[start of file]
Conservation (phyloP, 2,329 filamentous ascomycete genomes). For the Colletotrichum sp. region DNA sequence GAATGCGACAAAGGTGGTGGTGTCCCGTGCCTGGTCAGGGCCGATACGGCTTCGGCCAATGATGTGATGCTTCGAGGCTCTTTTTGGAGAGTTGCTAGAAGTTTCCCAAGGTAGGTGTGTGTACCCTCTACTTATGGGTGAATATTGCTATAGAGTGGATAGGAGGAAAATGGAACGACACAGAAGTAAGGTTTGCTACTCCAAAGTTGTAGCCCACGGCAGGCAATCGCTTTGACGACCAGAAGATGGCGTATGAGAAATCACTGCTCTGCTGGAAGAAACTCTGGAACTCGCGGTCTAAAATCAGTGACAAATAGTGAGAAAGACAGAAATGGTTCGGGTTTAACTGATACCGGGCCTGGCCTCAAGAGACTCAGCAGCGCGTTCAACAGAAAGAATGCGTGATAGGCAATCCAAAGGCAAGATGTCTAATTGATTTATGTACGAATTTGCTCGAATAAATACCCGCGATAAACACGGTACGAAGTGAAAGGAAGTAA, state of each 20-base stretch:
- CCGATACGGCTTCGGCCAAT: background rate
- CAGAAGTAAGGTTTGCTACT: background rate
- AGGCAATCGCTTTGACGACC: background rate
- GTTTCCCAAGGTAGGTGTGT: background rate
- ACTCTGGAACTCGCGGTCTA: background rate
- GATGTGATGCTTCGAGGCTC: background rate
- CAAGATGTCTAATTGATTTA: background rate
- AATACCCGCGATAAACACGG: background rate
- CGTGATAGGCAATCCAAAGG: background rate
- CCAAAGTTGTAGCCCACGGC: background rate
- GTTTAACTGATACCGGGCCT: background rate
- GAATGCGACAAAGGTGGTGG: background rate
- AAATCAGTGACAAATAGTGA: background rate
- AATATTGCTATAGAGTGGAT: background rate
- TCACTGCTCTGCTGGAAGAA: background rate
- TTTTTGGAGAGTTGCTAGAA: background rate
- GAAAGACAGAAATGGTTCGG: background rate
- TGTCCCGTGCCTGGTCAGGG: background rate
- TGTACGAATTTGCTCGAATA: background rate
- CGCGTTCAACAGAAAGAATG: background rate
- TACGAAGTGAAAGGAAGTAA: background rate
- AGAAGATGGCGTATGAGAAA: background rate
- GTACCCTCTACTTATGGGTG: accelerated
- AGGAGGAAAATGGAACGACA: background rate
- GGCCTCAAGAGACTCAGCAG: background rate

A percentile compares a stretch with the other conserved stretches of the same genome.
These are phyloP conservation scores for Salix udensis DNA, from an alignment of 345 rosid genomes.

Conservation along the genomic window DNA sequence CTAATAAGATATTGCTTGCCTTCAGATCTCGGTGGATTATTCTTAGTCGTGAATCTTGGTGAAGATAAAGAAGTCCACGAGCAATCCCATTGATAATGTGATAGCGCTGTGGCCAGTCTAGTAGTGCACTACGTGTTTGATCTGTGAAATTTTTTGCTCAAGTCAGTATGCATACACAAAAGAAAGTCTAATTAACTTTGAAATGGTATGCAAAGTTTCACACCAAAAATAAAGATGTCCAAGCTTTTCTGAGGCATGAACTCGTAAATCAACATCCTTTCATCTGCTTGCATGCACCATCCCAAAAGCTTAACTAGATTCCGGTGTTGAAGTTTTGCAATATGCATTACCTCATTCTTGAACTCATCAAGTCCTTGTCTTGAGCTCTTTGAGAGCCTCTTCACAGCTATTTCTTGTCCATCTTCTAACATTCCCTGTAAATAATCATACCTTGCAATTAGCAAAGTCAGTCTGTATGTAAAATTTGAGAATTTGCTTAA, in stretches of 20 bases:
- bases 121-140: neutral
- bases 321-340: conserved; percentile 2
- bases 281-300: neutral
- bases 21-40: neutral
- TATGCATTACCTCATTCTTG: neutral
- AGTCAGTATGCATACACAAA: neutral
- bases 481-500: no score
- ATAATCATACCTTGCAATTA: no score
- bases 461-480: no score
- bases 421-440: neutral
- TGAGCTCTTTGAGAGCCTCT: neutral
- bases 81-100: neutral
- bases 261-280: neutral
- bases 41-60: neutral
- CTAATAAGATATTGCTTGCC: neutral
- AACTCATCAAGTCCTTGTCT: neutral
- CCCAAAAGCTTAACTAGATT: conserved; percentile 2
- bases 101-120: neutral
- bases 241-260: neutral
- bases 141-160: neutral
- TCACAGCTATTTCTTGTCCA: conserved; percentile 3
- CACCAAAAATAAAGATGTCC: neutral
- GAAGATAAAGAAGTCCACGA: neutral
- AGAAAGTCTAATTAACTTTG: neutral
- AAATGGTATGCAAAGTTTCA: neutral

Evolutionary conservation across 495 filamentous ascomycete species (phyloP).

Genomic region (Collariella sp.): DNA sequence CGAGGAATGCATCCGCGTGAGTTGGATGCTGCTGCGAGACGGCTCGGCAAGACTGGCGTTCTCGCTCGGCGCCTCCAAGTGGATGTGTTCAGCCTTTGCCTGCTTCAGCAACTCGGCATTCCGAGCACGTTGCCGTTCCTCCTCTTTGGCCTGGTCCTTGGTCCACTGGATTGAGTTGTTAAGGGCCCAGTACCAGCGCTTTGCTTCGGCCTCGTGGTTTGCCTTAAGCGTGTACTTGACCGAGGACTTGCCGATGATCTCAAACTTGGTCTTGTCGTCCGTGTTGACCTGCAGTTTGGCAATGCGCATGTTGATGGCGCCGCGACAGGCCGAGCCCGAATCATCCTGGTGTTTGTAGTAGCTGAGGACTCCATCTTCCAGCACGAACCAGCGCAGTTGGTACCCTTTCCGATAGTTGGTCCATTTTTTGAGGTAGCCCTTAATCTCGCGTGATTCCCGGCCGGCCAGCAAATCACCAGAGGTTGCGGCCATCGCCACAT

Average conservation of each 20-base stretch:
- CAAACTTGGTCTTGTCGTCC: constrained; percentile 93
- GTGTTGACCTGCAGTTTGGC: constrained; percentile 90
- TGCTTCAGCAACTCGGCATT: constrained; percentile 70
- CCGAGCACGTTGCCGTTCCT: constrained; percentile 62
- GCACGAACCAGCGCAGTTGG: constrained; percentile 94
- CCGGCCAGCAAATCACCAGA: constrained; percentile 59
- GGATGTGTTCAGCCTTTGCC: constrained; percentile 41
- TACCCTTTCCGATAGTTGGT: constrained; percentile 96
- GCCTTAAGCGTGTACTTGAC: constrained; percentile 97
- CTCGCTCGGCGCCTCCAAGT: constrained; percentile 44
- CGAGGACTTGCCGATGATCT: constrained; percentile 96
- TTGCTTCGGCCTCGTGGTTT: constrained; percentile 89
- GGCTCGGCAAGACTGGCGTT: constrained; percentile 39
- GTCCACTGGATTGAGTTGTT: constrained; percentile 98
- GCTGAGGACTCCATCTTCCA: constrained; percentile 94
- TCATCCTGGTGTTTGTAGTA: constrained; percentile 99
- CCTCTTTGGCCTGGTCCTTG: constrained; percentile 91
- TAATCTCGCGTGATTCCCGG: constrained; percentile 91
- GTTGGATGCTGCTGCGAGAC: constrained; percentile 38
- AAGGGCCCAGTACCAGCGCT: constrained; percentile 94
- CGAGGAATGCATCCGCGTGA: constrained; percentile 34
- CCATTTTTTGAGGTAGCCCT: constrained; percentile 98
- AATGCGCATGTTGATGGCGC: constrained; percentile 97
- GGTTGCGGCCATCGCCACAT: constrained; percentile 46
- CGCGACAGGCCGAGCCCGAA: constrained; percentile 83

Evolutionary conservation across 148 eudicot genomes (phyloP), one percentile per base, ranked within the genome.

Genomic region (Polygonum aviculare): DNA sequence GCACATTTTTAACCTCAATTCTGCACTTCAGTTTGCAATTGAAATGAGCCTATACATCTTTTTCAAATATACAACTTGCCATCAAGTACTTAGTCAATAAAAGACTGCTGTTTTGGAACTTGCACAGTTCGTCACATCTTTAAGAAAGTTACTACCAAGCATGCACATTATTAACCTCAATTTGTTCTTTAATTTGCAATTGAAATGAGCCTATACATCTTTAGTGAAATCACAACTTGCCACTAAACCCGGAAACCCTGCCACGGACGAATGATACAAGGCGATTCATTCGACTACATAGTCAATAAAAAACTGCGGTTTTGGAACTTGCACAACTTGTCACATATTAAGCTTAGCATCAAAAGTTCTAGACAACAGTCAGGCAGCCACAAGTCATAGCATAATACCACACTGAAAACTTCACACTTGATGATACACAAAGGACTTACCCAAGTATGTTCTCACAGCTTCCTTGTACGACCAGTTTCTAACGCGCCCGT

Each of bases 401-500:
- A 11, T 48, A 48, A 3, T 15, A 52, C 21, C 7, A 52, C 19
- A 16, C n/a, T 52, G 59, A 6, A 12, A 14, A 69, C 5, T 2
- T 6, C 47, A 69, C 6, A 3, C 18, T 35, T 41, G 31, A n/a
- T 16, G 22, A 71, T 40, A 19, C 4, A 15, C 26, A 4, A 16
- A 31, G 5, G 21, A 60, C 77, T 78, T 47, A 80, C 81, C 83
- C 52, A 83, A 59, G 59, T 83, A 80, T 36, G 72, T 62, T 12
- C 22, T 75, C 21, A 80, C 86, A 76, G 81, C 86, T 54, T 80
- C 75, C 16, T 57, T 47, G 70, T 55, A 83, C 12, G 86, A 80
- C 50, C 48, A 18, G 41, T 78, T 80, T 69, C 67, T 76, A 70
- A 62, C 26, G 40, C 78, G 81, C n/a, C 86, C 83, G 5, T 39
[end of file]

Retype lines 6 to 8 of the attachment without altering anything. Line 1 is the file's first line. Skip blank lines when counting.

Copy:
- ACTCTGGAACTCGCGGTCTA: background rate
- GATGTGATGCTTCGAGGCTC: background rate
- CAAGATGTCTAATTGATTTA: background rate